, Volume 1, Issue 1, pp 1-12

Gertrude Belle Elion: Biochemist, Nobel Prize 1988

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Filed away in Gertrude Belle Elion’s cluttered office are letters like this:

Dear Ms. Elion: I opened my newspaper this morning and through many tears read of your great honor, the Nobel Prize. My daughter Tiffany was stricken with herpes encephalitis in September, 1987. A neurologist said the only hope for her was possibly the drug acyclovir.

I have thanked the Lord so many times that he blessed you with the determination, stamina, love, and patience to work all of the long hours, days, months, and years it takes to invent a new drug. Tiffany is a senior in high school this year and doing great. May the Lord bless you beyond your wildest dreams.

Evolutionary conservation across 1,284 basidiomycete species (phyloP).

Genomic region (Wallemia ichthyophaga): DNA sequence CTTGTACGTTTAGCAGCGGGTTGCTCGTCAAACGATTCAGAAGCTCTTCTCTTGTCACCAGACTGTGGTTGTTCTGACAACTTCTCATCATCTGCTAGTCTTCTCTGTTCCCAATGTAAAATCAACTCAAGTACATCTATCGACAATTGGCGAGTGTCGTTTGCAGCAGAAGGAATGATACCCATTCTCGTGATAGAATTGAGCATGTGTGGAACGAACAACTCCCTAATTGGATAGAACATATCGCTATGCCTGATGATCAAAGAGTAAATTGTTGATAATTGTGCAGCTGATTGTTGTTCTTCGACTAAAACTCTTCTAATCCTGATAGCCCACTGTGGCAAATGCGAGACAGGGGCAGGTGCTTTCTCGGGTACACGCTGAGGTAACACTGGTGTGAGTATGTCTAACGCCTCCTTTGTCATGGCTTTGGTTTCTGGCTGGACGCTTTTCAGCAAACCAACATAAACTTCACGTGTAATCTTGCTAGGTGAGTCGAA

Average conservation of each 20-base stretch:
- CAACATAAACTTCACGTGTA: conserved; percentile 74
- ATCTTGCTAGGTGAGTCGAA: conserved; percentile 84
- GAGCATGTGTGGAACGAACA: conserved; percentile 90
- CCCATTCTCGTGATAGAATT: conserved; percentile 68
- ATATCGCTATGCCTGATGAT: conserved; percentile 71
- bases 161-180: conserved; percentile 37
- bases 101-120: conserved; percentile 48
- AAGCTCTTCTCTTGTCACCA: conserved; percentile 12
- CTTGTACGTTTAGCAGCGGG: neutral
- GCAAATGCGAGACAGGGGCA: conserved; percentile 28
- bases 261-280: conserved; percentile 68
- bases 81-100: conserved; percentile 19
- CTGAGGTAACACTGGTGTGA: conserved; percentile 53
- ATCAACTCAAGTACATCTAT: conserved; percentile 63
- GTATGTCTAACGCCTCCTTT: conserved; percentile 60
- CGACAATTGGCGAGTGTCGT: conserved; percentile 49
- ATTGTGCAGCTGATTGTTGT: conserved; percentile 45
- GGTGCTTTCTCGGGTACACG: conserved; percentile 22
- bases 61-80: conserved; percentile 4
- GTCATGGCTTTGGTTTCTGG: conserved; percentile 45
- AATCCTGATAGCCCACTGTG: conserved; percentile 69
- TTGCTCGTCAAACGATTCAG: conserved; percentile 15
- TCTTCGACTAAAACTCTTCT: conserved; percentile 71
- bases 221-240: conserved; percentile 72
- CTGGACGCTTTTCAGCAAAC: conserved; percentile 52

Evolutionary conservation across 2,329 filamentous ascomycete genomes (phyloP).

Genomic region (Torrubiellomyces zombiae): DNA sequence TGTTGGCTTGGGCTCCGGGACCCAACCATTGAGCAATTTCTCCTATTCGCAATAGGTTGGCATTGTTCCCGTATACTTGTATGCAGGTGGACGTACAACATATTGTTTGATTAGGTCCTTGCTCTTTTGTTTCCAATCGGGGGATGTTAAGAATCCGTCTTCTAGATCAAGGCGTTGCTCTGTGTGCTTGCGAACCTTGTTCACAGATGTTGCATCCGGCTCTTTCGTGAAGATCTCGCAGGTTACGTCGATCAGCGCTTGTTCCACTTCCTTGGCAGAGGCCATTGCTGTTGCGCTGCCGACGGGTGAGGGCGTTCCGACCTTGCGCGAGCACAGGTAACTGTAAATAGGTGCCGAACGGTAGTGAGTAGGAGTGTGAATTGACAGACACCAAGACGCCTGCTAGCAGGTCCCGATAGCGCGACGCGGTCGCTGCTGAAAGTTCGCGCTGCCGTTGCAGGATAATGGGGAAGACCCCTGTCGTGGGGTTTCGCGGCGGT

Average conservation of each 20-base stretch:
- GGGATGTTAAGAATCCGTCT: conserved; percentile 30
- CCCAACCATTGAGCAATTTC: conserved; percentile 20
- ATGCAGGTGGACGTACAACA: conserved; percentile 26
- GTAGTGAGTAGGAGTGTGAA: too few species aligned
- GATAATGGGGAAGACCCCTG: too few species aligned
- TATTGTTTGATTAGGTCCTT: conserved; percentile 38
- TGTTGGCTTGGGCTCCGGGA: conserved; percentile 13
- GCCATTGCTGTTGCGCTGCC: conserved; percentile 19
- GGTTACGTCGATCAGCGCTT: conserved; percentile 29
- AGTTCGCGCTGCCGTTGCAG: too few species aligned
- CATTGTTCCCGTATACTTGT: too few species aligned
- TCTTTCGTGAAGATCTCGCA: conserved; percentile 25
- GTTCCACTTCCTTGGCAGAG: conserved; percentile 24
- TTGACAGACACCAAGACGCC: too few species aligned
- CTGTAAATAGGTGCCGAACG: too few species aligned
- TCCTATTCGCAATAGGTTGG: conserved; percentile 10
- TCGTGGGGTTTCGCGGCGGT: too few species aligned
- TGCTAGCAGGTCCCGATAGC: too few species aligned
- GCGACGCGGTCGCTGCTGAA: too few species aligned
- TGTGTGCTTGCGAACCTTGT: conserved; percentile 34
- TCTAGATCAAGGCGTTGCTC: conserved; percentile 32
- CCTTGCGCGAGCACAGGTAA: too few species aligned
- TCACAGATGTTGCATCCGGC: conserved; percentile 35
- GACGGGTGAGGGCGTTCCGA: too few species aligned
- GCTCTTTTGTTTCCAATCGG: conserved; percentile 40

Abridgedfrom Sharon Bertsch McGrayne’s book, Nobel Prize Women in Science: Their Lives, Struggles, and Momentous Discoveries, a collection of 14 biographies, including chemists Marie Curie, Gerty Cori, Irene Joliot-Curie, and Dorothy Hodgkin. Published by Birch Lane Press, Carol Publishing Group, 1993, 419 pp., $26.95. ISBN 1–55972–146–4.